The Oxford Handbook of Polling and Survey Methods

Oxford University Press
  • erschienen am 25. Juli 2018
  • |
  • 752 Seiten
E-Book | PDF mit Adobe DRM | Systemvoraussetzungen
978-0-19-021330-5 (ISBN)
The methodologies used to study public opinion are now in flux. The primary polling method of the last half-century, the telephone survey, is rapidly becoming obsolete as a data collection method. At the same time, new methods of contacting potential respondents and obtaining their response are appearing, providing a variety of options for scholars and practitioners. Generally speaking, we are moving from a polling world that was largely interviewer driven over the phone and face-to-face to predominantly interviewer driven self-administered poll environments, New methods of data collection, however, must still deal with fundamental questions to polling methodology and total survey error including sampling, selection bias, non-response error, poststratification weighting, and questionnaire design features. The Oxford Handbook on Polling and Survey Methods brings together a unique mixture of academics and practitioners, from various backgrounds, academic disciplines, and experiences. In some sense, this is reflective of the interdisciplinary nature of the polling and survey industry: polls and surveys are widely used in academia, government, and the private sector. Designing, implementing, and analyzing high quality, accurate, and cost-effective polls and surveys requires a combination of skills and methodological perspectives. Despite the well-publicized issues that have cropped up in recent political polling, a great deal is known today about how to collect high quality polling and survey data even in complex and difficult environments. Divided into four main sections, the Handbook draws on the existing research and explores data collection methods. It then addresses data analysis and the methods available for combining polling data with other types of data. The next section covers analytic issues, including the new approaches to studying public opinion (ie social media, the analysis of open-ended questions using text analytic tools, and data imputation). The final section focuses on the presentation of polling results, an area where there is a great deal of innovation. A comprehensive overview of the topic, this volume highlights current polling trends provides ideas for the development of new and better approaches for measuring, modeling, and visualizing public opinion and social behavior.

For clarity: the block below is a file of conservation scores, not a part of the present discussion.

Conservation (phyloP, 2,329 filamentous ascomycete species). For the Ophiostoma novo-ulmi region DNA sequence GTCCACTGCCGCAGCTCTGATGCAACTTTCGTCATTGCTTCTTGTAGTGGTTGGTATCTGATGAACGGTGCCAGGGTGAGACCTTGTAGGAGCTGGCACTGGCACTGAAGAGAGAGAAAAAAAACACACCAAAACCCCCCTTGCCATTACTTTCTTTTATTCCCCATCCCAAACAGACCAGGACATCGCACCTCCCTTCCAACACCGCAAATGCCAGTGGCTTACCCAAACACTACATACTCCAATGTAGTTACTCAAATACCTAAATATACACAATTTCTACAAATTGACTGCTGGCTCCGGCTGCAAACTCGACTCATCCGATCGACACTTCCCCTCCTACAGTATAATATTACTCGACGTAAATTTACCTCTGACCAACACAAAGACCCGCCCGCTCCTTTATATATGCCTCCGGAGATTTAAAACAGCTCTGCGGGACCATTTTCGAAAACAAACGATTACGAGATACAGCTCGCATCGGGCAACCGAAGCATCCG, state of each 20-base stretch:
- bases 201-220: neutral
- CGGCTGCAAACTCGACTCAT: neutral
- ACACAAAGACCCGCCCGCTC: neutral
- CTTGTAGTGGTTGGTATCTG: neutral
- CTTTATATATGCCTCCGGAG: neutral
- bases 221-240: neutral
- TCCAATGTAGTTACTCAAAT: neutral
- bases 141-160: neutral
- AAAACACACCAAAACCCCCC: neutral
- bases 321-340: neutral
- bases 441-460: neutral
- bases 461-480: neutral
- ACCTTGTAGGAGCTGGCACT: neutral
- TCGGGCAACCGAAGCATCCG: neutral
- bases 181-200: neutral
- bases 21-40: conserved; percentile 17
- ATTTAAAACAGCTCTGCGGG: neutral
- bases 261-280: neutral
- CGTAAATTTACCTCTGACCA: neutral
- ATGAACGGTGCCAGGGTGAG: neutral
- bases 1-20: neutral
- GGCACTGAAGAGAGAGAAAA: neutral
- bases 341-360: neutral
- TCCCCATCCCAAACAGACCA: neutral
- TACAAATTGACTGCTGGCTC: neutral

• Englisch
  • Oxford
  • |
  • USA
70 line drawings
  • 21,65 MB
978-0-19-021330-5 (9780190213305)
weitere Ausgaben werden ermittelt